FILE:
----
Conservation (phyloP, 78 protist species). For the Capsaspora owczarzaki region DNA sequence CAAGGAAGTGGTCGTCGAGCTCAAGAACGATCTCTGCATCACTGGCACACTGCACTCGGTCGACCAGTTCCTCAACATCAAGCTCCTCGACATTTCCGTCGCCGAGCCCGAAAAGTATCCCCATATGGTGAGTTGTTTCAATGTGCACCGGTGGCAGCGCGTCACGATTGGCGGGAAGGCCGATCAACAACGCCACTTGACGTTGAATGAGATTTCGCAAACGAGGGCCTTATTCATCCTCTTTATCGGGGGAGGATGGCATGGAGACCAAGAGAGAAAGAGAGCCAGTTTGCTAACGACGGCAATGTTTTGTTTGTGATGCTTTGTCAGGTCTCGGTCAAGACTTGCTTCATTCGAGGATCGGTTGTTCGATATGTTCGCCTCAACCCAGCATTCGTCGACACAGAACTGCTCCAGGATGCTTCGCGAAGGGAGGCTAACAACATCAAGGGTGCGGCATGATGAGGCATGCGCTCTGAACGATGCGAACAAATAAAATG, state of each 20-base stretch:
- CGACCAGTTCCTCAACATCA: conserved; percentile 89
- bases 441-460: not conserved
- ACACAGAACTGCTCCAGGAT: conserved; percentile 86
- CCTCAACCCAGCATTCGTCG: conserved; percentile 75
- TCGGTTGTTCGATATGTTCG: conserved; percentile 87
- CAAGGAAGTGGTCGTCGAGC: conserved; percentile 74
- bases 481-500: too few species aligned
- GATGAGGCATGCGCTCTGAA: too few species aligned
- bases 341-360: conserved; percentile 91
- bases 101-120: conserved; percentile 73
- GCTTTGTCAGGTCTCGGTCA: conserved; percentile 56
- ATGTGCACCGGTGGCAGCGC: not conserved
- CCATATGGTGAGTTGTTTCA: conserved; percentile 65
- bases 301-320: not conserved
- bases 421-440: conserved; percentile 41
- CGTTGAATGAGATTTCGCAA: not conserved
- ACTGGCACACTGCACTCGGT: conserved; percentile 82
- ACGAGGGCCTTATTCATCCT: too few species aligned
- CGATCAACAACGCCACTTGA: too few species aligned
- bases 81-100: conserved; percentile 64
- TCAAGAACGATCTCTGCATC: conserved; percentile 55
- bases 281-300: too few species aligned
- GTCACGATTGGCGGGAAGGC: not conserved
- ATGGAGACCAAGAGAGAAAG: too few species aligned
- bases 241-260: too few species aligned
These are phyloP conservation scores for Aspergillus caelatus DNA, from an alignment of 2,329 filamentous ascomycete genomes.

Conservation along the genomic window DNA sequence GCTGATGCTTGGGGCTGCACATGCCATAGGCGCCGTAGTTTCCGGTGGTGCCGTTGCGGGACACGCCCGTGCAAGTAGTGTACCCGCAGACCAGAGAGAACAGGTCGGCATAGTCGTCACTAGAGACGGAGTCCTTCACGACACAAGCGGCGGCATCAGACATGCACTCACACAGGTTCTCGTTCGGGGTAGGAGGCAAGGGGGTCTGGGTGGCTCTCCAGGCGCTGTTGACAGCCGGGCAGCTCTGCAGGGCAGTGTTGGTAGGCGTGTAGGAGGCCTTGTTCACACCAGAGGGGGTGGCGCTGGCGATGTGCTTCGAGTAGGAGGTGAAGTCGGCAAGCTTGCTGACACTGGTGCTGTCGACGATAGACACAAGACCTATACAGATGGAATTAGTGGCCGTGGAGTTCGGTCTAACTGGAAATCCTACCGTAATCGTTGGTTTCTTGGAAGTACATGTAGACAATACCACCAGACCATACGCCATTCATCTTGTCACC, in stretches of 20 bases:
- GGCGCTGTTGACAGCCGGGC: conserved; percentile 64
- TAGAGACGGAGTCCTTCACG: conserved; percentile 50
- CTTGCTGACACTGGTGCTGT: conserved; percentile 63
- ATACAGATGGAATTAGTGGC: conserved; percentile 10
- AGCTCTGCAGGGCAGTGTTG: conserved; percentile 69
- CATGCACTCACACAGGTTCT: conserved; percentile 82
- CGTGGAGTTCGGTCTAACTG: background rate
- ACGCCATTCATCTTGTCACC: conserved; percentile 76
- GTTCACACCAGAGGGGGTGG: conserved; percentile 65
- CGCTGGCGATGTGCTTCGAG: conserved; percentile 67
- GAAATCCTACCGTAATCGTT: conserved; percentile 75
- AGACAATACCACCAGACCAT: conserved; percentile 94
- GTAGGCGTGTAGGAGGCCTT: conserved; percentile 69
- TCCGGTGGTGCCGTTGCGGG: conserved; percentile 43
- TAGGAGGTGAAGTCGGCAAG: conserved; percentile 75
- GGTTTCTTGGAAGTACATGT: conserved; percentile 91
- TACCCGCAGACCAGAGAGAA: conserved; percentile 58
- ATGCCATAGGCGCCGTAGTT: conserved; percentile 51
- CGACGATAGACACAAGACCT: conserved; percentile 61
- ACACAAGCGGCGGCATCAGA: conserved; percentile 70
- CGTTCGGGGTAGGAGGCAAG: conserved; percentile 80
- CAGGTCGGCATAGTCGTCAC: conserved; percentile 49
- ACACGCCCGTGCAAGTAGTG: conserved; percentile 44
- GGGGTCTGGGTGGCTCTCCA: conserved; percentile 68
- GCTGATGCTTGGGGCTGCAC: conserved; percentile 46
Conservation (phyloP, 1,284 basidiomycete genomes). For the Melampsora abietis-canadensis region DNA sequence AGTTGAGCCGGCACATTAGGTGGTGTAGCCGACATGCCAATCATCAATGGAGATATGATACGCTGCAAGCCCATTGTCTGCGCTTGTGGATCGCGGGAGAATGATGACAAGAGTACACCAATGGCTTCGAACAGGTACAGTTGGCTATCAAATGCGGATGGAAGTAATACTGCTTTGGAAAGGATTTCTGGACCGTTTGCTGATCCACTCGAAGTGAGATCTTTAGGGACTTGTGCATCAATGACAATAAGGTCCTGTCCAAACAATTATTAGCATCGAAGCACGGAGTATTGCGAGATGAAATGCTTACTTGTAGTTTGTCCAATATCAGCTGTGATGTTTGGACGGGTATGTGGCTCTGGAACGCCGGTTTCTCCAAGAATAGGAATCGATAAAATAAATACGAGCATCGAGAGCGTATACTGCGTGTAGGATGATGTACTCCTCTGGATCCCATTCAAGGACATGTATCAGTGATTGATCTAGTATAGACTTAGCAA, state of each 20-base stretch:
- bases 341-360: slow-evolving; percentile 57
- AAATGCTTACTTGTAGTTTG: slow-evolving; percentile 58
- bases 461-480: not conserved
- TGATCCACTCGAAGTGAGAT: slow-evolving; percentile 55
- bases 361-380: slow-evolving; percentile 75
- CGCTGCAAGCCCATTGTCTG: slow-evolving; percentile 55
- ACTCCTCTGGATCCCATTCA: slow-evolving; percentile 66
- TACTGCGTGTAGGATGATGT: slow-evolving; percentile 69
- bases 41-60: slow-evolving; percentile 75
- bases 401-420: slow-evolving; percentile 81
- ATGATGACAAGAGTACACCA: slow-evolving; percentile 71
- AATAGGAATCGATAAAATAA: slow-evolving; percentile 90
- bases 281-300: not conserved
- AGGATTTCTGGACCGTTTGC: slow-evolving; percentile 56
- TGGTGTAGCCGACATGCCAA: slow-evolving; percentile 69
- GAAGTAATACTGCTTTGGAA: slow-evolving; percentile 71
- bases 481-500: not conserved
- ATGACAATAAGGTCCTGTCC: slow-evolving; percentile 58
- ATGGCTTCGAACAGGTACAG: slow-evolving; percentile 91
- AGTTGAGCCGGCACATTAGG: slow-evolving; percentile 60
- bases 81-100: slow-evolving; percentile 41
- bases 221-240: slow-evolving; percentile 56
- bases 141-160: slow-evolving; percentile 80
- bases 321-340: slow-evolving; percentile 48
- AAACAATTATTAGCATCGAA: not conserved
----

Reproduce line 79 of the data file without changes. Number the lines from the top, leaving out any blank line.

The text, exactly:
- AAACAATTATTAGCATCGAA: not conserved